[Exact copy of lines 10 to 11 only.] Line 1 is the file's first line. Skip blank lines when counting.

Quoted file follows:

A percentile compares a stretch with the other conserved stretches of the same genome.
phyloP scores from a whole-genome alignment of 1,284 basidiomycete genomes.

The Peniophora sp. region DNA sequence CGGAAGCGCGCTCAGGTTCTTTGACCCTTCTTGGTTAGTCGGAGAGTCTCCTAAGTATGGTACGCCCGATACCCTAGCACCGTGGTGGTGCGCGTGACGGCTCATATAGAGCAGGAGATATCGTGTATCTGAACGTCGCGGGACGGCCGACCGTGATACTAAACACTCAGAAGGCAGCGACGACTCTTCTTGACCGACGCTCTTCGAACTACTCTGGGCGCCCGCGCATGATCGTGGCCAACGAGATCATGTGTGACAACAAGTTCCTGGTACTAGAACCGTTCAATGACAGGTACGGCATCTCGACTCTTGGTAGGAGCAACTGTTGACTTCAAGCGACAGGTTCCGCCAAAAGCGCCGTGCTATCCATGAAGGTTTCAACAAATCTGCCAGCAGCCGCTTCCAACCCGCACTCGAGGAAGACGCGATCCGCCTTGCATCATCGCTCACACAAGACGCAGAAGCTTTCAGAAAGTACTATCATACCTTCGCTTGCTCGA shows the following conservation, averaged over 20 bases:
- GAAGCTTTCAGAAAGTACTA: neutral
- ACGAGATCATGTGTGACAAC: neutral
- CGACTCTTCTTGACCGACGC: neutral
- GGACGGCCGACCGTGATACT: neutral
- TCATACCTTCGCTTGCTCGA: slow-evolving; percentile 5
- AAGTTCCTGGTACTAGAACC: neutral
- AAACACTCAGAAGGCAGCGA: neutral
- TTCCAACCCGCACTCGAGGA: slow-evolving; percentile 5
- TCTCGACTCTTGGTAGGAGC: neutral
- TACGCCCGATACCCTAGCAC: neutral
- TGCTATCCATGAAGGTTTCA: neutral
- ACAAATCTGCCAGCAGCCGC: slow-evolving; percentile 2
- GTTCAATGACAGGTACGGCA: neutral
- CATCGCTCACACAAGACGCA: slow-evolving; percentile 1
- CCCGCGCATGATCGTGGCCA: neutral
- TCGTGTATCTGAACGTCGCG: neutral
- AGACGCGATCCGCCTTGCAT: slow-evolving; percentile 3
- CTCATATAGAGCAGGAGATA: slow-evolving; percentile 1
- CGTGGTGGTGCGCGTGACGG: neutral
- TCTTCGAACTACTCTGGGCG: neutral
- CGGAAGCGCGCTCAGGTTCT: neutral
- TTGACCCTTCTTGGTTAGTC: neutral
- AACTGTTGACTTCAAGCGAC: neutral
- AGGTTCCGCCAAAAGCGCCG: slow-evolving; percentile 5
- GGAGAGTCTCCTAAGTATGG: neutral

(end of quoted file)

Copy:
- AAACACTCAGAAGGCAGCGA: neutral
- TTCCAACCCGCACTCGAGGA: slow-evolving; percentile 5